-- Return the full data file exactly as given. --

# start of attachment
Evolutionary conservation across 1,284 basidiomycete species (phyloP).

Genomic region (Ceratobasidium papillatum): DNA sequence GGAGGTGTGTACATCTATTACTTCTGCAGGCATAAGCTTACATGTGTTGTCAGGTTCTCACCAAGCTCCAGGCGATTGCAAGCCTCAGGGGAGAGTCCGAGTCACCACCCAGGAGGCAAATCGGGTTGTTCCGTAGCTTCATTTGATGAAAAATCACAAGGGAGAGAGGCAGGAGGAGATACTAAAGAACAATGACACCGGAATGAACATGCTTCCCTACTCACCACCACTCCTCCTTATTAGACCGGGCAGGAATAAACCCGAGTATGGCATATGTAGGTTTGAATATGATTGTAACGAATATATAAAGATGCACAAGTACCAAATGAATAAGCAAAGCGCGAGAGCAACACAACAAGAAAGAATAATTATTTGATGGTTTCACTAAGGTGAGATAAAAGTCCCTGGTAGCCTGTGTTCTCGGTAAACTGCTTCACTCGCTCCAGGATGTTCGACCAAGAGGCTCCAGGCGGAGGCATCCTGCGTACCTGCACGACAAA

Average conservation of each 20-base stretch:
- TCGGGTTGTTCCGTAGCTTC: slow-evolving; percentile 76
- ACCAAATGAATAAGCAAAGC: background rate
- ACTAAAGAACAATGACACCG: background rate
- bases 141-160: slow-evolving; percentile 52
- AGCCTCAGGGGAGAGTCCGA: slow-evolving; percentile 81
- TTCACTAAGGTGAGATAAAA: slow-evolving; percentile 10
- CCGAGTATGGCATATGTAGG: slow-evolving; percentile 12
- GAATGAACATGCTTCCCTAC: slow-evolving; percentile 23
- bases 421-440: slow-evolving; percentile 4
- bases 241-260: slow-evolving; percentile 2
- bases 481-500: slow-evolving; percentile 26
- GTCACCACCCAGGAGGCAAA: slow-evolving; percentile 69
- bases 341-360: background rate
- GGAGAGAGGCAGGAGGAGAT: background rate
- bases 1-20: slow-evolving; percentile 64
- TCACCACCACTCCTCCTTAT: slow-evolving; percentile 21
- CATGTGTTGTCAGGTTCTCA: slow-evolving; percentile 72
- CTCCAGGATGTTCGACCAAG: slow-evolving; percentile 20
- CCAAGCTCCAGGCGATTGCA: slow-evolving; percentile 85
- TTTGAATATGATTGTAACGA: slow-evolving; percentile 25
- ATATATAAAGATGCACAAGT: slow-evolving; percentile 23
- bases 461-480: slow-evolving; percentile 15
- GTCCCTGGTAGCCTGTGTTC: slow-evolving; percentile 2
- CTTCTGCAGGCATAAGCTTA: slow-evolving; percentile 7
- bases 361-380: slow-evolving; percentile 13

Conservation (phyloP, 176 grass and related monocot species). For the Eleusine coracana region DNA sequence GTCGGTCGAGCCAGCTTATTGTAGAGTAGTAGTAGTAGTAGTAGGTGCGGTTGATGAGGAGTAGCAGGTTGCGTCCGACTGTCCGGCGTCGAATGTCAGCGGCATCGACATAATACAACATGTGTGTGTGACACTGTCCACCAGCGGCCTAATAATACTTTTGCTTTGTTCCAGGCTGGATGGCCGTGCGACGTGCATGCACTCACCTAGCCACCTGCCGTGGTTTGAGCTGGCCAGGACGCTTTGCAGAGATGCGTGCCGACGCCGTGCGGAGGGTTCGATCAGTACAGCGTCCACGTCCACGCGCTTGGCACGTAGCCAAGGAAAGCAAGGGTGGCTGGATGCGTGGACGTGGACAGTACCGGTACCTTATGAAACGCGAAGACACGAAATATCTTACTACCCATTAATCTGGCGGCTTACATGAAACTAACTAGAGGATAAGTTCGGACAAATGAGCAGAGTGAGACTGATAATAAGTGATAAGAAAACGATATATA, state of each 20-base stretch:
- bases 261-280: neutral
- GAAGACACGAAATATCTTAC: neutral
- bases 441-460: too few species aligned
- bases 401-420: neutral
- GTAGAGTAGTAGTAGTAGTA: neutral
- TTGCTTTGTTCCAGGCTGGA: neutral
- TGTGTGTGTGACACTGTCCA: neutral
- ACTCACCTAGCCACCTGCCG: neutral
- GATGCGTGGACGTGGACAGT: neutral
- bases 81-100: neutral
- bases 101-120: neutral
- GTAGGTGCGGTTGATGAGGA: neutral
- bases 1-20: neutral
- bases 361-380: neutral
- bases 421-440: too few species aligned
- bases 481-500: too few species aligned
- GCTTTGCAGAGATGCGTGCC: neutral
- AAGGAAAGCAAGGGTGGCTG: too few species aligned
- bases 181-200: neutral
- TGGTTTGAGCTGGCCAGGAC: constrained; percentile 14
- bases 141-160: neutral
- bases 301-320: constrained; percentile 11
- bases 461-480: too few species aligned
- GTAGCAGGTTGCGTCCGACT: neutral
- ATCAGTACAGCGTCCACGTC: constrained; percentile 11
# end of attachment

Evolutionary conservation across 1,284 basidiomycete species (phyloP).

Genomic region (Ceratobasidium papillatum): DNA sequence GGAGGTGTGTACATCTATTACTTCTGCAGGCATAAGCTTACATGTGTTGTCAGGTTCTCACCAAGCTCCAGGCGATTGCAAGCCTCAGGGGAGAGTCCGAGTCACCACCCAGGAGGCAAATCGGGTTGTTCCGTAGCTTCATTTGATGAAAAATCACAAGGGAGAGAGGCAGGAGGAGATACTAAAGAACAATGACACCGGAATGAACATGCTTCCCTACTCACCACCACTCCTCCTTATTAGACCGGGCAGGAATAAACCCGAGTATGGCATATGTAGGTTTGAATATGATTGTAACGAATATATAAAGATGCACAAGTACCAAATGAATAAGCAAAGCGCGAGAGCAACACAACAAGAAAGAATAATTATTTGATGGTTTCACTAAGGTGAGATAAAAGTCCCTGGTAGCCTGTGTTCTCGGTAAACTGCTTCACTCGCTCCAGGATGTTCGACCAAGAGGCTCCAGGCGGAGGCATCCTGCGTACCTGCACGACAAA

Average conservation of each 20-base stretch:
- TCGGGTTGTTCCGTAGCTTC: slow-evolving; percentile 76
- ACCAAATGAATAAGCAAAGC: background rate
- ACTAAAGAACAATGACACCG: background rate
- bases 141-160: slow-evolving; percentile 52
- AGCCTCAGGGGAGAGTCCGA: slow-evolving; percentile 81
- TTCACTAAGGTGAGATAAAA: slow-evolving; percentile 10
- CCGAGTATGGCATATGTAGG: slow-evolving; percentile 12
- GAATGAACATGCTTCCCTAC: slow-evolving; percentile 23
- bases 421-440: slow-evolving; percentile 4
- bases 241-260: slow-evolving; percentile 2
- bases 481-500: slow-evolving; percentile 26
- GTCACCACCCAGGAGGCAAA: slow-evolving; percentile 69
- bases 341-360: background rate
- GGAGAGAGGCAGGAGGAGAT: background rate
- bases 1-20: slow-evolving; percentile 64
- TCACCACCACTCCTCCTTAT: slow-evolving; percentile 21
- CATGTGTTGTCAGGTTCTCA: slow-evolving; percentile 72
- CTCCAGGATGTTCGACCAAG: slow-evolving; percentile 20
- CCAAGCTCCAGGCGATTGCA: slow-evolving; percentile 85
- TTTGAATATGATTGTAACGA: slow-evolving; percentile 25
- ATATATAAAGATGCACAAGT: slow-evolving; percentile 23
- bases 461-480: slow-evolving; percentile 15
- GTCCCTGGTAGCCTGTGTTC: slow-evolving; percentile 2
- CTTCTGCAGGCATAAGCTTA: slow-evolving; percentile 7
- bases 361-380: slow-evolving; percentile 13

Conservation (phyloP, 176 grass and related monocot species). For the Eleusine coracana region DNA sequence GTCGGTCGAGCCAGCTTATTGTAGAGTAGTAGTAGTAGTAGTAGGTGCGGTTGATGAGGAGTAGCAGGTTGCGTCCGACTGTCCGGCGTCGAATGTCAGCGGCATCGACATAATACAACATGTGTGTGTGACACTGTCCACCAGCGGCCTAATAATACTTTTGCTTTGTTCCAGGCTGGATGGCCGTGCGACGTGCATGCACTCACCTAGCCACCTGCCGTGGTTTGAGCTGGCCAGGACGCTTTGCAGAGATGCGTGCCGACGCCGTGCGGAGGGTTCGATCAGTACAGCGTCCACGTCCACGCGCTTGGCACGTAGCCAAGGAAAGCAAGGGTGGCTGGATGCGTGGACGTGGACAGTACCGGTACCTTATGAAACGCGAAGACACGAAATATCTTACTACCCATTAATCTGGCGGCTTACATGAAACTAACTAGAGGATAAGTTCGGACAAATGAGCAGAGTGAGACTGATAATAAGTGATAAGAAAACGATATATA, state of each 20-base stretch:
- bases 261-280: neutral
- GAAGACACGAAATATCTTAC: neutral
- bases 441-460: too few species aligned
- bases 401-420: neutral
- GTAGAGTAGTAGTAGTAGTA: neutral
- TTGCTTTGTTCCAGGCTGGA: neutral
- TGTGTGTGTGACACTGTCCA: neutral
- ACTCACCTAGCCACCTGCCG: neutral
- GATGCGTGGACGTGGACAGT: neutral
- bases 81-100: neutral
- bases 101-120: neutral
- GTAGGTGCGGTTGATGAGGA: neutral
- bases 1-20: neutral
- bases 361-380: neutral
- bases 421-440: too few species aligned
- bases 481-500: too few species aligned
- GCTTTGCAGAGATGCGTGCC: neutral
- AAGGAAAGCAAGGGTGGCTG: too few species aligned
- bases 181-200: neutral
- TGGTTTGAGCTGGCCAGGAC: constrained; percentile 14
- bases 141-160: neutral
- bases 301-320: constrained; percentile 11
- bases 461-480: too few species aligned
- GTAGCAGGTTGCGTCCGACT: neutral
- ATCAGTACAGCGTCCACGTC: constrained; percentile 11